Question 1: The Supreme Court ruled in Roe v. Wade that the United States Constitution protects an individual’s right to decide to have an abortion before fetal viability (and later if her life or health is endangered). Do you support this legal precedent and the subsequent decision in the 2016 case Whole Woman’s Health v. Hellerstedt?

In 1970, New York became one of the first states to legalize abortion. This historic step helped set the stage for Roe v. Wade (1973) and abortion rights nationwide. Today, the need to actively defend a woman’s reproductive rights is no less critical. Well-organized anti-choice forces continue to erode a woman’s constitutional right to choose around the country. All lawmakers must remain vigilant in their support for Roe v. Wade, and the other crucial Supreme Court decisions that protect abortion rights for women including the 2016 Whole Women’s Health v. Hellerstedt decision, which reaffirmed a woman’s constitutional right to access legal abortion and rejected laws intended to shutter abortion clinics with medically unnecessary red tape.

Question 2: Do you oppose abortion bans, including those that ban abortion based on fetal age, ban a particular medical or surgical abortion method, or ban particular reasons for abortion, including sex, race, or fetal health?

A number of states – and even the U.S. House of Representatives – have passed legislation in recent years to ban abortion pre-viability, without even an exception for a woman whose health is endangered during pregnancy. These measures not only undermine the legal standards established in Roe v. Wade, but also endanger women’s health and safety by willfully disregarding the reality that serious health issues can arise at any stage of pregnancy. These abortion bans are a cruel attempt by anti-choice forces to curb access to care for women in the most desperate of circumstances. Abortion bans based on particular reasons like sex, race or fetal health are also red herrings.  Sex-selection bans, which have proliferated around the country as of late, are largely based on racist assumptions about Asian immigrant cultures. There is no data that indicates that sex-selective abortion is a problem in New York or nationwide. Attempts to enforce them would perpetuate further discrimination in their communities through stereotyping and racial profiling of Asian women whose motivations for an abortion would be under suspicion.  At the most practical level, any such restriction would be neither enforceable nor effective, as already demonstrated internationally, but simply serve to restrict access to medical care.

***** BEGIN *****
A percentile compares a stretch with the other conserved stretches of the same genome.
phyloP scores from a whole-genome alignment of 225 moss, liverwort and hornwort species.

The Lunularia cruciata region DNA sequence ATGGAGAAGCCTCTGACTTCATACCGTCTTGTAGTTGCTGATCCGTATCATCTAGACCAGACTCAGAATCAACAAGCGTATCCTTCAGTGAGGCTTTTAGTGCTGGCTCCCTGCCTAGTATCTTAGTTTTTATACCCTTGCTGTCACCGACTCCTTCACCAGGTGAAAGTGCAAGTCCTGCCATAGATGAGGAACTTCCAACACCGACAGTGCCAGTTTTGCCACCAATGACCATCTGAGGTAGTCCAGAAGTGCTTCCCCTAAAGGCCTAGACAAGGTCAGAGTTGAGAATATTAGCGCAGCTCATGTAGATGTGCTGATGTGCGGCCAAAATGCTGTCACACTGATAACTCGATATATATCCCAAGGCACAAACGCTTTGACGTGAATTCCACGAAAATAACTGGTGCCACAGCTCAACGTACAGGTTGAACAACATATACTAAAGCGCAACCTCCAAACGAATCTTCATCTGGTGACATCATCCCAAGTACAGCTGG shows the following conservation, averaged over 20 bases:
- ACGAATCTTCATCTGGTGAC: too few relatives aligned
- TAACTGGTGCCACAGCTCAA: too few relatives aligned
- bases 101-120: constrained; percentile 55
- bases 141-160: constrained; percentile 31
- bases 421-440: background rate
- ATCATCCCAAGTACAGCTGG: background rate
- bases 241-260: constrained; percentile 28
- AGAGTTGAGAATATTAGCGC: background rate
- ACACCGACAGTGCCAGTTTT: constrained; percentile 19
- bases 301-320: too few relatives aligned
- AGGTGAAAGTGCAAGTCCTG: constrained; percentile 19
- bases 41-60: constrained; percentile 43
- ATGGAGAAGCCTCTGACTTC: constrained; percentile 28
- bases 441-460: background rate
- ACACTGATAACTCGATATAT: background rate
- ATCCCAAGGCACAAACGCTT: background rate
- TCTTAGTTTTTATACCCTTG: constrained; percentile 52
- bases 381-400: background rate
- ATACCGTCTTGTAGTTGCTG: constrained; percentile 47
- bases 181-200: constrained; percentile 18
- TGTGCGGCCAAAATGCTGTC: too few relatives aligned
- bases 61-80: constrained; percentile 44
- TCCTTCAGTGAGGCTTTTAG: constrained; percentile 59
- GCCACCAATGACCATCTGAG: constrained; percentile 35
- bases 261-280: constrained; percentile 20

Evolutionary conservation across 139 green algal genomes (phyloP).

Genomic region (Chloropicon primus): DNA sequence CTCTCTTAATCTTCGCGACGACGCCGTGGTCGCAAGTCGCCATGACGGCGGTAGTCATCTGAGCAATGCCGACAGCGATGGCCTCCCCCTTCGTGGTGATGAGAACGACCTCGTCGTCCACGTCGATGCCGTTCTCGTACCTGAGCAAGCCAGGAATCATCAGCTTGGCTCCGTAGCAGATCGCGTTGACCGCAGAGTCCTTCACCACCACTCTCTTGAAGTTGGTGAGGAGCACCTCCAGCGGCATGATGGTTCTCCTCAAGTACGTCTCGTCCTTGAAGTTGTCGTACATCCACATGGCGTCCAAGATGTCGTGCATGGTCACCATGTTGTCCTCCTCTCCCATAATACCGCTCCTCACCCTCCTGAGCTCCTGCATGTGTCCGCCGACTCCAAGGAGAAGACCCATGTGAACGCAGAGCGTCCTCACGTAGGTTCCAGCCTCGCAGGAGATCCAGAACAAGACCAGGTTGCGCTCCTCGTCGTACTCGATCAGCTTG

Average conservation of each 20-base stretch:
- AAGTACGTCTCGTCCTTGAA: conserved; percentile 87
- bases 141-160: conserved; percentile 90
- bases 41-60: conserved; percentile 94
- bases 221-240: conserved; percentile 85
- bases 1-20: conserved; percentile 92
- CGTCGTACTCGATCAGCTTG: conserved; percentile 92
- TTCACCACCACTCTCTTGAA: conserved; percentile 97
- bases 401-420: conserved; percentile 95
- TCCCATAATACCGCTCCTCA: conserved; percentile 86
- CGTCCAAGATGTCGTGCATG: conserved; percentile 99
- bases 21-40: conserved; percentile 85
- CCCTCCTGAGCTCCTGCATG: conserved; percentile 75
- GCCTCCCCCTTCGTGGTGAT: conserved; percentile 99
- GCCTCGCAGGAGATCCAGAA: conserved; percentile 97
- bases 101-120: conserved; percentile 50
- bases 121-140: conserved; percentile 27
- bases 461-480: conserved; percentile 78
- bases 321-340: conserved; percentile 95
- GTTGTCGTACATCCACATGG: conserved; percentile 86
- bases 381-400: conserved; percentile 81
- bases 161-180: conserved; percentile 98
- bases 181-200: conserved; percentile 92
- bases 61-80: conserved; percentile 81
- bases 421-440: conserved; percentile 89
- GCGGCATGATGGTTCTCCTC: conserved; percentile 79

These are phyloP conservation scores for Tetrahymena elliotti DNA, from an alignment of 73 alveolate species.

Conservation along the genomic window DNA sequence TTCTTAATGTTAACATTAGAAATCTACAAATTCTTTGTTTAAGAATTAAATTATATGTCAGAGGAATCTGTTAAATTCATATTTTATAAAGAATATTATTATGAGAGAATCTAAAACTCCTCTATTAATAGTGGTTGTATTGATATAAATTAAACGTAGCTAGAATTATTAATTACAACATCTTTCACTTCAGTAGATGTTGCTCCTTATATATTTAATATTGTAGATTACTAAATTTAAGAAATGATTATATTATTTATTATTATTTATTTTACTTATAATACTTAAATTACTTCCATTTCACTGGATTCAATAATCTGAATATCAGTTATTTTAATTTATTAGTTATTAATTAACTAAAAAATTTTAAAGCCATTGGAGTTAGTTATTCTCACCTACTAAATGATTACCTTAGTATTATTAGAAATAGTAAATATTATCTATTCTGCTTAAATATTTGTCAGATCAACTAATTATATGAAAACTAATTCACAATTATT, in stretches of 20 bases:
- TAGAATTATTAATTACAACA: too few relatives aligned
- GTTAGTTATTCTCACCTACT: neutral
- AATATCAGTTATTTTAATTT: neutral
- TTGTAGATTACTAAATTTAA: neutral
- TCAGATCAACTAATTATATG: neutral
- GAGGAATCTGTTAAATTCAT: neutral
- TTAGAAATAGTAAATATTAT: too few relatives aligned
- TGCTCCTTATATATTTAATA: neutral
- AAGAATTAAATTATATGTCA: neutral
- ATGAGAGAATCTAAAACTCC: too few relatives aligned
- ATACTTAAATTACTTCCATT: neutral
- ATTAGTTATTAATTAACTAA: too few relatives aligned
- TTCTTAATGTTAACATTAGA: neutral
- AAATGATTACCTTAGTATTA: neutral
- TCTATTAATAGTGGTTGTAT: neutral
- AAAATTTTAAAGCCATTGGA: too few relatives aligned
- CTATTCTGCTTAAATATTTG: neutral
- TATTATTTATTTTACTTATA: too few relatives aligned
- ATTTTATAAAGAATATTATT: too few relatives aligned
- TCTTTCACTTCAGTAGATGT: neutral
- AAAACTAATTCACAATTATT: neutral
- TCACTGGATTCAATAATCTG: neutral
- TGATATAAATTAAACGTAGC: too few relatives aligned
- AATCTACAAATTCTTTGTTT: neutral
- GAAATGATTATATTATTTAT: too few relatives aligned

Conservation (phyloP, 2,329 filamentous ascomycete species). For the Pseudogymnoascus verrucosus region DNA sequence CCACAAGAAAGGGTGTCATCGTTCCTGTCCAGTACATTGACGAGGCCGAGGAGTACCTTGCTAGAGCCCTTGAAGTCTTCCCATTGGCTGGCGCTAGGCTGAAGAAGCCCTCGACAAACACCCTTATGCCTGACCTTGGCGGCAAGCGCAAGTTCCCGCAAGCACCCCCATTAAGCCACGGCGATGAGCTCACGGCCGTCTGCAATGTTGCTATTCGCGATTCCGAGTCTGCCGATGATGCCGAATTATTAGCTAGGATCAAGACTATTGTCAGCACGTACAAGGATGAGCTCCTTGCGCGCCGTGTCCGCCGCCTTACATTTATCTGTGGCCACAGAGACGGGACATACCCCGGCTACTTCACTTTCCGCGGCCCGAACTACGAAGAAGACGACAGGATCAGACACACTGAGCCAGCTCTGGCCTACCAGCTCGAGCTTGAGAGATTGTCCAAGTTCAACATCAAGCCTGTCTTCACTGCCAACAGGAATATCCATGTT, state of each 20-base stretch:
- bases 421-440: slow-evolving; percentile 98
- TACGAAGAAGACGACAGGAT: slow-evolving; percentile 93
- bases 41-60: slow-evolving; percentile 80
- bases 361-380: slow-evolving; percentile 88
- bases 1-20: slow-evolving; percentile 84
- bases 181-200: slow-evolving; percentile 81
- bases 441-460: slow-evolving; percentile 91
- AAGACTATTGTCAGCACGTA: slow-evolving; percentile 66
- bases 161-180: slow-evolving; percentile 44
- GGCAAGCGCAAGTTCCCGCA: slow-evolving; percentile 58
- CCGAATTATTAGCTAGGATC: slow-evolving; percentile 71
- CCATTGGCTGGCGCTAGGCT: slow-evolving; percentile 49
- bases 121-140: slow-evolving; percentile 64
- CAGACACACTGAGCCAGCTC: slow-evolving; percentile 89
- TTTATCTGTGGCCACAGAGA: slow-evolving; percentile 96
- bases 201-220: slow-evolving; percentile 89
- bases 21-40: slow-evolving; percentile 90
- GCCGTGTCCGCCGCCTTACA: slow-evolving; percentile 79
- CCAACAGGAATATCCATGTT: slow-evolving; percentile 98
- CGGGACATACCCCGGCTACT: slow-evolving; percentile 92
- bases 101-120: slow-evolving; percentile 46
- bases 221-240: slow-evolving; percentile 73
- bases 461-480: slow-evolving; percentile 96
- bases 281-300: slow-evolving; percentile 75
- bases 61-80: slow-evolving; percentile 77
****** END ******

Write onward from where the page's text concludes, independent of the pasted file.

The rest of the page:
Question 3: Do you support legislation and policies that decriminalize abortion in New York, guarantee that everyone has a right to safe and legal abortion care and expand access to abortion?

In 2019, the Reproductive Health Act became law in New York State. The RHA removed abortion from the criminal code, leaving the regulation of abortion in the health code with other health care.   While it codified the legal standard of Roe, protecting the legal right to abortion in the state, it still codified fetal age based limitations on abortion access. There is continued work to do on ensuring abortion access for all New Yorkers.

Question 5: Do you oppose policies that punish women who induce their own abortions?